• SMDC Organizational ChartIntegrating Physicians to Create Value

  • Interdisciplinary Teams At The Core of Value DeliveryClinic VP Hospital COOEVP Clinic DivisionPhysician DivisionChiefEVP HospitalDivision

    Section ChairDirector orManager Nursing Director or ManagersAccountability Quality Service P&LAdministrative LevelCare LevelAccountability Quality ServiceCollaborative Practice Teams

  • Collaborative Practice TeamsInterdisciplinary groups formed to determine best practice for an assigned patient populationResponsible for development of tools & care processes that improve clinical quality & customer value

  • SMDC Collaborative Practice TeamsCardiologyCardiothorasic SurgeryCritical CareGeneral SurgeryMedicineNeonatalogyNeuroscienceObstetricsOncologyOrthopedicsPediatrics

  • CardiologySMDC Heart Failure ProgramRacing to Value with Technology(with Caveats)

  • Heart FailureIncidence and PrevalenceApproximately 5 million Americans have Heart Failure 550,000 new cases annuallyIncidence of 10/1000 > 65 years of ageEstimated direct and indirect costs in U.S. $27.9 billionSingle largest expense for Medicare (1999-$3.6 billion)High 1-year mortality rate with 1 in 5 dyingAHA. 2005 Heart and Stroke Statistical Update.

  • SMDC Heart Failure Program ProfileHeart Failure outpatient services first introduced in 1999Program managed by nurse practitioners in collaboration with cardiologists from the SMDC Heart CenterModel expanded to Ashland, WI in 2004; Spooner/Hayward, WI in 2005; Virginia, MN in 2007Currently the program coordinates care for 989 patients

  • Why Change Care Delivery?Value PropositionProgram born out of honest desire to improve care to this complicated, fragile populationTraditional medical model did not allow time for coordination of care required of this populationTraditional model inefficientMaximizing the use of technology and people.

  • SMDC Heart Failure ProgramIntegrated TeamMedical Director - Cardiologist oversight of program, clinical leadershipCardiologists-accurate diagnosis, accurate treatment planNurse Practitioners/Physician Assistant Disease management, medication management, referral for device therapy, oversight of telescale dataRegistered Nurses- Continual patient education, management of telescale data, phone triage

  • SMDC Heart Failure ProgramSupporting RolesPrimary Care PhysiciansNurse On LineEmergency Room Physicians and StaffPharmacy StaffSocial WorkersInformation ServicesEPIC

  • SMDC Heart Failure Program Growth1999Initial Staff1 Nurse Practitioner (NP)1 Physician (MD)1 Registered Nurse (RN)1 Certified Medical Assistant (CMA)100 Patients Served2007Current Staff6 NPs/PAs2 MDs (Directors)6 RNs6 CMAs3 teams in Duluth3 teams in regional sites989 Patients Served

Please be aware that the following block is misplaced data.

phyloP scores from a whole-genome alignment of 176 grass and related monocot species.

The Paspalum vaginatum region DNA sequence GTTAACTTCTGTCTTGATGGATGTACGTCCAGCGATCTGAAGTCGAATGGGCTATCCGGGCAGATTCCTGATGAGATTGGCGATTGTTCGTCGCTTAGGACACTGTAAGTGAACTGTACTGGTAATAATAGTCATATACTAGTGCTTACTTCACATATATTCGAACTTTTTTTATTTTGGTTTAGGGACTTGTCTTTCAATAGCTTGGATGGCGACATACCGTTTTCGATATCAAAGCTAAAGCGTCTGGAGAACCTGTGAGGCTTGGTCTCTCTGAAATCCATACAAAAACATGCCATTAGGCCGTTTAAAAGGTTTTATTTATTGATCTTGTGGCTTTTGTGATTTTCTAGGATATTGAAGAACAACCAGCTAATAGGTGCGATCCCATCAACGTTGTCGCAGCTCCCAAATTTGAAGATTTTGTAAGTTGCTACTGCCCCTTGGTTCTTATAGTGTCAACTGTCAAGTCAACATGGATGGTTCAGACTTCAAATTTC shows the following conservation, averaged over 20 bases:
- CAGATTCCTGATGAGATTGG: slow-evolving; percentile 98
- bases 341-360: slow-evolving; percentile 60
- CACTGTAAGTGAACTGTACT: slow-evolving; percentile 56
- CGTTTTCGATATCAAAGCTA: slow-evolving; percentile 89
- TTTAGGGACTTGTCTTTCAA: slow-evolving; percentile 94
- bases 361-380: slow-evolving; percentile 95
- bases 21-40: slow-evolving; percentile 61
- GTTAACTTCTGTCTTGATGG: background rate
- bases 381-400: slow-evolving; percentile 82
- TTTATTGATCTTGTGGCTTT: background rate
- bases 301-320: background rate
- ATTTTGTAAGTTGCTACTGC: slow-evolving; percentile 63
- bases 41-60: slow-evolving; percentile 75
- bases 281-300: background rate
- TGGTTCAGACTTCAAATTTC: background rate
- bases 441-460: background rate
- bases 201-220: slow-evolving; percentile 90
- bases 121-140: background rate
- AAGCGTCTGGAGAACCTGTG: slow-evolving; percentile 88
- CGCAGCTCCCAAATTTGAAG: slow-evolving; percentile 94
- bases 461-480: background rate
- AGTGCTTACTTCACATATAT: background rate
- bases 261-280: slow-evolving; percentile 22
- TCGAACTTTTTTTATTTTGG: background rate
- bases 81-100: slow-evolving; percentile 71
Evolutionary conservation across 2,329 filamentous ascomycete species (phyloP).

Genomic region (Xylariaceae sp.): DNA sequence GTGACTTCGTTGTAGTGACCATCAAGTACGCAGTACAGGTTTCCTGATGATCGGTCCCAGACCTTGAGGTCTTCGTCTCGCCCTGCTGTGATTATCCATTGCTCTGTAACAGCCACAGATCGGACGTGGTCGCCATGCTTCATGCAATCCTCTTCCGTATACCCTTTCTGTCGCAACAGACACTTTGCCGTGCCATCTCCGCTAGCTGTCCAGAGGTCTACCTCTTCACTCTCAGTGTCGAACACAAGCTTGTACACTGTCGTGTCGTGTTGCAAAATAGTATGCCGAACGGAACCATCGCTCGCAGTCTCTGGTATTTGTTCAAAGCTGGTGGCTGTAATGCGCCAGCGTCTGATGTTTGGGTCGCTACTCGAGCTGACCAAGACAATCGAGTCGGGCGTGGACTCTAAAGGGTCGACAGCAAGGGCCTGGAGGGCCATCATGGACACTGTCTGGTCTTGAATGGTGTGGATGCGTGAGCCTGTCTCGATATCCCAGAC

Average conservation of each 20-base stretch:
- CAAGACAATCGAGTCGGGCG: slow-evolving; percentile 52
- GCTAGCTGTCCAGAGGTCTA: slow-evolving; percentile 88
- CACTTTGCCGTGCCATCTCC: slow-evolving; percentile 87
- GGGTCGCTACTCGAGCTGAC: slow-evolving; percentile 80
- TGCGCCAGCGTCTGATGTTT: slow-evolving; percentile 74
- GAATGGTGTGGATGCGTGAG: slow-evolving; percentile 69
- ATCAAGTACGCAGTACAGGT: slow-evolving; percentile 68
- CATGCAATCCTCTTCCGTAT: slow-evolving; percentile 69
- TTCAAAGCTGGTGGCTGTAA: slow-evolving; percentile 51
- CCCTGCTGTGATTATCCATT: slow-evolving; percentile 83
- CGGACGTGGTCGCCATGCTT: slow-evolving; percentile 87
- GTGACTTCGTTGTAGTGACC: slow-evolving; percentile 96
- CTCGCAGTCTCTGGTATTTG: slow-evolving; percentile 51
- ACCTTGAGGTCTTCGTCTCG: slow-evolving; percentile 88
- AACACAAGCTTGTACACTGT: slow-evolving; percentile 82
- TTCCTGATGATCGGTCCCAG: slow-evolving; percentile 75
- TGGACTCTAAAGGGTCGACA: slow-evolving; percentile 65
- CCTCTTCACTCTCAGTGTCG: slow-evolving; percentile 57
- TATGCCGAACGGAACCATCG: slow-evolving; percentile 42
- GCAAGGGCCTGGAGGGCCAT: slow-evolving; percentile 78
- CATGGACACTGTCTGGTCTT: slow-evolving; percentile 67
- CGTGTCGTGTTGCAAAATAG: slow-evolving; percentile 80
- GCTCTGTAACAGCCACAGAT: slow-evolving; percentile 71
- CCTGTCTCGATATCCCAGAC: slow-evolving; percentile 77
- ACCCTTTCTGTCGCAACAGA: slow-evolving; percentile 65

• SMDC Heart Failure ProgramPatients have a cardiology consult prior to entering the program7- 10 office visits with a nurse practitioner in first year (0, 2, 4, 6 weeks; 3, 6, 9 months)4 office visits annually thereafter with an NPAT LEAST an annual office visit with a cardiologist and their primary care physician

  • SMDC Heart Failure ProgramStructured educational contentTeam approach to clinic visitsQuality of life, functional status and depression screeningIn home scale tele-monitoring program for vigilance between office visits

  • SMDC Heart Failure ProgramCommunity OutreachQuarterly Heart Failure Support Group/Educational SessionsDesigned by Heart Failure Focus Group100+ attendees, patients and relativesVarious clinical presentations /cliniciansQuarterly Heart Failure Newsletter 2000 copies printed

  • SMDC Heart Failure Program

    Tele-monitoring (Telescales)Home based electronic scales. Patients send daily weights and survey data to Heart Failure staff175 scales in use. Assigned to the most frail patientsStaff calls patients when triggers occurHold patients accountable for their own care plan

  • SMDC Heart Failure Program

    RN calls patient Completes the following:Nursing assessment Medication list reviewDietary adherenceEducational needsFollows diuretic protocol as indicated/or talks with NPMakes followup recommendationsInitiates office visit or primary care referralCare plan monitoring; hospitalization initiation

  • SMDC Heart Failure Program

    Tele-monitoring advantagesFacilitates early intervention and minimizes ER visits and re-hospitalizationsImproves patient adherence with care planPatients get immediate feedback on life style choicesProvides high patient satisfactionProvides family reassuranceProvides additional opportunity to educate patientsBuilds trust between patient and provider

  • SMDC Heart Failure ProgramFinancial OutcomesPilot with payer N=29 patients $1.25M cost savings

    Type of CarePre-Progr